The house, with adjacent walled garden, was built around 1840, looking out over the level Cheshire countryside.
The idea for the walled garden was developed as a secluded retreat in contrast to the open sweep of landscape beyond. The space is divided into two distinct and contrasting sections, which are separated by a long lily pond and terrace. The upper section is made up of a series of rectangular beds planted with cloud-pruned hornbeam. The planting under and around the trees is mainly made up of white flowered perennials and foliage plants such as Rodgersia podophylla, Hosta Devon Green and Epimedium. The intention was to create a pure and dream-like place, representing an ideal of the orderly life. This contrasts with a lower section of the garden which is much more colourful, unstructured and riotous with colour. This part of the garden is seductive in a different way.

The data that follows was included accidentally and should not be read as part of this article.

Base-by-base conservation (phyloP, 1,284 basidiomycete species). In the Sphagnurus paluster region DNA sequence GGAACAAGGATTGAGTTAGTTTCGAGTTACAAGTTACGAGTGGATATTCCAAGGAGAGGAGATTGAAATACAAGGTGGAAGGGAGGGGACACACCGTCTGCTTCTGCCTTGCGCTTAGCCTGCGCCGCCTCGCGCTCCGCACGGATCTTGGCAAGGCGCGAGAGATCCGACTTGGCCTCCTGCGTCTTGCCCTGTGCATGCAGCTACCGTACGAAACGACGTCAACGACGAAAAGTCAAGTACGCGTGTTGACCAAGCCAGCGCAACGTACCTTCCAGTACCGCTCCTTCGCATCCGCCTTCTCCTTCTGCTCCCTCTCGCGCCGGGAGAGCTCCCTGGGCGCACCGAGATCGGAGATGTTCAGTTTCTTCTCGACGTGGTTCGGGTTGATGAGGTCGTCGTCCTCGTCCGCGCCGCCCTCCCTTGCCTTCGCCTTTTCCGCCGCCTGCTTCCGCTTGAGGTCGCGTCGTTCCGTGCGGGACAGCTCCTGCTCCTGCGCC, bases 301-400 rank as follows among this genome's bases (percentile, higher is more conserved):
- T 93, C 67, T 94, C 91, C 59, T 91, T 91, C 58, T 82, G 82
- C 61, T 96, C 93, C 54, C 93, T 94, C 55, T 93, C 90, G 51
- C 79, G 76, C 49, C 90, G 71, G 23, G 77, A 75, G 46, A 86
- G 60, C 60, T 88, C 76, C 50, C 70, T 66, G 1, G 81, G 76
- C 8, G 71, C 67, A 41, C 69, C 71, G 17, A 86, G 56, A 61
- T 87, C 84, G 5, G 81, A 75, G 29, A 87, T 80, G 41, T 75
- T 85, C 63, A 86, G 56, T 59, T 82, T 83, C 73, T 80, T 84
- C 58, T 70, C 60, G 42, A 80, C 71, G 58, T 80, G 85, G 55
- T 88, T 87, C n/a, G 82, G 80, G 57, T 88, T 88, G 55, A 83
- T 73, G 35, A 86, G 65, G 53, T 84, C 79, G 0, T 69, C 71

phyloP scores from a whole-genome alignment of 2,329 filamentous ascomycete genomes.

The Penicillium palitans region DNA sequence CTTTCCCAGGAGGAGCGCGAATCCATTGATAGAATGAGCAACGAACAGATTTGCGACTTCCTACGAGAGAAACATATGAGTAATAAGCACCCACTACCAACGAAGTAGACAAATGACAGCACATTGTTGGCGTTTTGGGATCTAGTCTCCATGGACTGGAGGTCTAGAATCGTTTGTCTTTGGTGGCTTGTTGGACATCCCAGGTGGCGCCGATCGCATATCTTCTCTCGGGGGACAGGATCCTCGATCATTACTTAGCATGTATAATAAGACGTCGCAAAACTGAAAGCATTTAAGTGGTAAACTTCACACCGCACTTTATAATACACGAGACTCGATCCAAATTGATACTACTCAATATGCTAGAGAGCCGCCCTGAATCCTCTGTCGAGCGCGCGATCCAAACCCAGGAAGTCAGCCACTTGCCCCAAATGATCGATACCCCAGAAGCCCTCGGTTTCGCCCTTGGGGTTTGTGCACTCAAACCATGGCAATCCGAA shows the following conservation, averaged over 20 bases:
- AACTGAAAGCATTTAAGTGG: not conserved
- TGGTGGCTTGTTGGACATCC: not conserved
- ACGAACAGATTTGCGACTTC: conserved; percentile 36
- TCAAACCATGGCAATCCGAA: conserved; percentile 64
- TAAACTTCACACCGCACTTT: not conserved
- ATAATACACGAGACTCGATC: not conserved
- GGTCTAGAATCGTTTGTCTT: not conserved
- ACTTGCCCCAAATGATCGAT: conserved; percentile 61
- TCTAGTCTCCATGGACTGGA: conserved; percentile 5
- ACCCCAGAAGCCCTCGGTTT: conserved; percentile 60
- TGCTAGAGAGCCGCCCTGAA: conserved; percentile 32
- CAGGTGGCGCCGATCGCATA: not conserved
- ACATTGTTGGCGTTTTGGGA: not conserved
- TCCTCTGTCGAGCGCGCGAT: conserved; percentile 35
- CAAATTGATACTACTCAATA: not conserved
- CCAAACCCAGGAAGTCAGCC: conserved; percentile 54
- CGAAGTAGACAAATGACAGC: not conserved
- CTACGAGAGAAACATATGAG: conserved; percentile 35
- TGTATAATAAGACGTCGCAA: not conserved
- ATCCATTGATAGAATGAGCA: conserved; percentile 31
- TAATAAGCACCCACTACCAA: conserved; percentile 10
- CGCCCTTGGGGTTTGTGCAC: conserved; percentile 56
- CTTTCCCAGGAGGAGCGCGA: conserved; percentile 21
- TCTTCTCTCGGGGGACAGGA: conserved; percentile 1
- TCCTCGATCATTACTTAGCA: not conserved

Around the edge of the garden are located three pavilions designed by Jamie Fobert, which look in on the character and composition of the garden. So engagement with the spaces is matched by a degree of introspective detachment. The central area is the contemplative heart, the long pool is flanked by a rectangle of purple moor grass threaded through with lines of low box.
Around the house the design for the garden has emphasised the difference between a grander more public side and the more intimate garden front; there the planting is more extensive and enclosing whereas on the entrance front it is limited to a wide border planted against the house. Future planting around the house is planned to create more intimacy and variety while maintaining what is primarily a parkland setting.